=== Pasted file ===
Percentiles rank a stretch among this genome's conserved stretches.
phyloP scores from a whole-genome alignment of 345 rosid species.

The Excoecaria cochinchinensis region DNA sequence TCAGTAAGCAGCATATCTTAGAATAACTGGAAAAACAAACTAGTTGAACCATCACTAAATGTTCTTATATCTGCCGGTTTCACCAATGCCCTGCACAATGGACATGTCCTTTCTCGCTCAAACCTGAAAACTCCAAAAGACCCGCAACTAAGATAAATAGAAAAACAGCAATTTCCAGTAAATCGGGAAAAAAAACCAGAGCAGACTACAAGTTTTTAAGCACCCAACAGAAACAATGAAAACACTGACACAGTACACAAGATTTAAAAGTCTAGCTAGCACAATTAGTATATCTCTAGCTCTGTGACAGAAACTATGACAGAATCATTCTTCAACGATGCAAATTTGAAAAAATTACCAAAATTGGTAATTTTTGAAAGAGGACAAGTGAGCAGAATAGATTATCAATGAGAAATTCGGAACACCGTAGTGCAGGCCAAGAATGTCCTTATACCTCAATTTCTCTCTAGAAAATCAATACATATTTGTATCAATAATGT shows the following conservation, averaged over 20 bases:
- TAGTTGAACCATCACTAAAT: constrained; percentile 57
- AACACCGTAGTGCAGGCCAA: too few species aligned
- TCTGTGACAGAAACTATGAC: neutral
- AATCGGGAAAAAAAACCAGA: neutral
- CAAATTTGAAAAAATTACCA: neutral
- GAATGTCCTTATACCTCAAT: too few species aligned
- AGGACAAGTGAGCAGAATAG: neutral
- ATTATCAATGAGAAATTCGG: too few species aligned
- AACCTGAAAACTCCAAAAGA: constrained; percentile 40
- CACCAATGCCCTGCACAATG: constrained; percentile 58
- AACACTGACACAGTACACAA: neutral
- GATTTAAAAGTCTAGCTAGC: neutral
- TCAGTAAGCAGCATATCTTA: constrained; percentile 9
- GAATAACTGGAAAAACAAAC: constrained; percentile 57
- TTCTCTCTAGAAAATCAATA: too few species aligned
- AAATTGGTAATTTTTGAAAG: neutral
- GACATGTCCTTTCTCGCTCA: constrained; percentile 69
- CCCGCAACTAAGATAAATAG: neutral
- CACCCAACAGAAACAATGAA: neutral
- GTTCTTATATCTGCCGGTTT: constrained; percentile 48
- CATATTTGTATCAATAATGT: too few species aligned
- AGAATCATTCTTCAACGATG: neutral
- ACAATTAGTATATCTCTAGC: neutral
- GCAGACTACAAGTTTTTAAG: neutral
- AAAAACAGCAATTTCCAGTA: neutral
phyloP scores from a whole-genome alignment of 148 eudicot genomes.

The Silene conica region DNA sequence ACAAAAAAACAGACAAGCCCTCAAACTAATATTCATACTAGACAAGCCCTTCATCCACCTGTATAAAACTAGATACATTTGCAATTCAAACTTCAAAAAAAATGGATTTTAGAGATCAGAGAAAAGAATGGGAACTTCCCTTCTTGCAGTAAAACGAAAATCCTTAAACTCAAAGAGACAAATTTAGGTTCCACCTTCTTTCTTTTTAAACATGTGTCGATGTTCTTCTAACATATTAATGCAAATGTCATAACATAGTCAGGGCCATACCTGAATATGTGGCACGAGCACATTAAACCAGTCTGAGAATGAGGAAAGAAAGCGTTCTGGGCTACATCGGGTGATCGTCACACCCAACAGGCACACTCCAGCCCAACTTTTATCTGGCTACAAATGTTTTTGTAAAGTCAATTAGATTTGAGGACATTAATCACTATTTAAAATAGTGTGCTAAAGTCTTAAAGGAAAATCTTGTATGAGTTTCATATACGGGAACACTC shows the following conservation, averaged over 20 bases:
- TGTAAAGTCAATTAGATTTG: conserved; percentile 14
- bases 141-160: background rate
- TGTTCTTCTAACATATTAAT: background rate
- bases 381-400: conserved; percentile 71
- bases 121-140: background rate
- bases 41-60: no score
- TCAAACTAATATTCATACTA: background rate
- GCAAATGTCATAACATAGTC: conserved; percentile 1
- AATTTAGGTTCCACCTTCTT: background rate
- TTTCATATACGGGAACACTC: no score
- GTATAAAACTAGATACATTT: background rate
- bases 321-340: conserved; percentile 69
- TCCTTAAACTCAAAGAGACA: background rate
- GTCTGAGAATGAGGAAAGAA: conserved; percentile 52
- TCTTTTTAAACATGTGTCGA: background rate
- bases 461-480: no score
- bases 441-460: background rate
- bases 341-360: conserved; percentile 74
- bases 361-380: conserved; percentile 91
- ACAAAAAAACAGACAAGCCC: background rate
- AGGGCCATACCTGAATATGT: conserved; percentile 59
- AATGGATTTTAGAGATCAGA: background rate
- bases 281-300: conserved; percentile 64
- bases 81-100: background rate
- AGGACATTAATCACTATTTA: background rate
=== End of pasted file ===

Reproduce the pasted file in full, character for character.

Percentiles rank a stretch among this genome's conserved stretches.
phyloP scores from a whole-genome alignment of 345 rosid species.

The Excoecaria cochinchinensis region DNA sequence TCAGTAAGCAGCATATCTTAGAATAACTGGAAAAACAAACTAGTTGAACCATCACTAAATGTTCTTATATCTGCCGGTTTCACCAATGCCCTGCACAATGGACATGTCCTTTCTCGCTCAAACCTGAAAACTCCAAAAGACCCGCAACTAAGATAAATAGAAAAACAGCAATTTCCAGTAAATCGGGAAAAAAAACCAGAGCAGACTACAAGTTTTTAAGCACCCAACAGAAACAATGAAAACACTGACACAGTACACAAGATTTAAAAGTCTAGCTAGCACAATTAGTATATCTCTAGCTCTGTGACAGAAACTATGACAGAATCATTCTTCAACGATGCAAATTTGAAAAAATTACCAAAATTGGTAATTTTTGAAAGAGGACAAGTGAGCAGAATAGATTATCAATGAGAAATTCGGAACACCGTAGTGCAGGCCAAGAATGTCCTTATACCTCAATTTCTCTCTAGAAAATCAATACATATTTGTATCAATAATGT shows the following conservation, averaged over 20 bases:
- TAGTTGAACCATCACTAAAT: constrained; percentile 57
- AACACCGTAGTGCAGGCCAA: too few species aligned
- TCTGTGACAGAAACTATGAC: neutral
- AATCGGGAAAAAAAACCAGA: neutral
- CAAATTTGAAAAAATTACCA: neutral
- GAATGTCCTTATACCTCAAT: too few species aligned
- AGGACAAGTGAGCAGAATAG: neutral
- ATTATCAATGAGAAATTCGG: too few species aligned
- AACCTGAAAACTCCAAAAGA: constrained; percentile 40
- CACCAATGCCCTGCACAATG: constrained; percentile 58
- AACACTGACACAGTACACAA: neutral
- GATTTAAAAGTCTAGCTAGC: neutral
- TCAGTAAGCAGCATATCTTA: constrained; percentile 9
- GAATAACTGGAAAAACAAAC: constrained; percentile 57
- TTCTCTCTAGAAAATCAATA: too few species aligned
- AAATTGGTAATTTTTGAAAG: neutral
- GACATGTCCTTTCTCGCTCA: constrained; percentile 69
- CCCGCAACTAAGATAAATAG: neutral
- CACCCAACAGAAACAATGAA: neutral
- GTTCTTATATCTGCCGGTTT: constrained; percentile 48
- CATATTTGTATCAATAATGT: too few species aligned
- AGAATCATTCTTCAACGATG: neutral
- ACAATTAGTATATCTCTAGC: neutral
- GCAGACTACAAGTTTTTAAG: neutral
- AAAAACAGCAATTTCCAGTA: neutral
phyloP scores from a whole-genome alignment of 148 eudicot genomes.

The Silene conica region DNA sequence ACAAAAAAACAGACAAGCCCTCAAACTAATATTCATACTAGACAAGCCCTTCATCCACCTGTATAAAACTAGATACATTTGCAATTCAAACTTCAAAAAAAATGGATTTTAGAGATCAGAGAAAAGAATGGGAACTTCCCTTCTTGCAGTAAAACGAAAATCCTTAAACTCAAAGAGACAAATTTAGGTTCCACCTTCTTTCTTTTTAAACATGTGTCGATGTTCTTCTAACATATTAATGCAAATGTCATAACATAGTCAGGGCCATACCTGAATATGTGGCACGAGCACATTAAACCAGTCTGAGAATGAGGAAAGAAAGCGTTCTGGGCTACATCGGGTGATCGTCACACCCAACAGGCACACTCCAGCCCAACTTTTATCTGGCTACAAATGTTTTTGTAAAGTCAATTAGATTTGAGGACATTAATCACTATTTAAAATAGTGTGCTAAAGTCTTAAAGGAAAATCTTGTATGAGTTTCATATACGGGAACACTC shows the following conservation, averaged over 20 bases:
- TGTAAAGTCAATTAGATTTG: conserved; percentile 14
- bases 141-160: background rate
- TGTTCTTCTAACATATTAAT: background rate
- bases 381-400: conserved; percentile 71
- bases 121-140: background rate
- bases 41-60: no score
- TCAAACTAATATTCATACTA: background rate
- GCAAATGTCATAACATAGTC: conserved; percentile 1
- AATTTAGGTTCCACCTTCTT: background rate
- TTTCATATACGGGAACACTC: no score
- GTATAAAACTAGATACATTT: background rate
- bases 321-340: conserved; percentile 69
- TCCTTAAACTCAAAGAGACA: background rate
- GTCTGAGAATGAGGAAAGAA: conserved; percentile 52
- TCTTTTTAAACATGTGTCGA: background rate
- bases 461-480: no score
- bases 441-460: background rate
- bases 341-360: conserved; percentile 74
- bases 361-380: conserved; percentile 91
- ACAAAAAAACAGACAAGCCC: background rate
- AGGGCCATACCTGAATATGT: conserved; percentile 59
- AATGGATTTTAGAGATCAGA: background rate
- bases 281-300: conserved; percentile 64
- bases 81-100: background rate
- AGGACATTAATCACTATTTA: background rate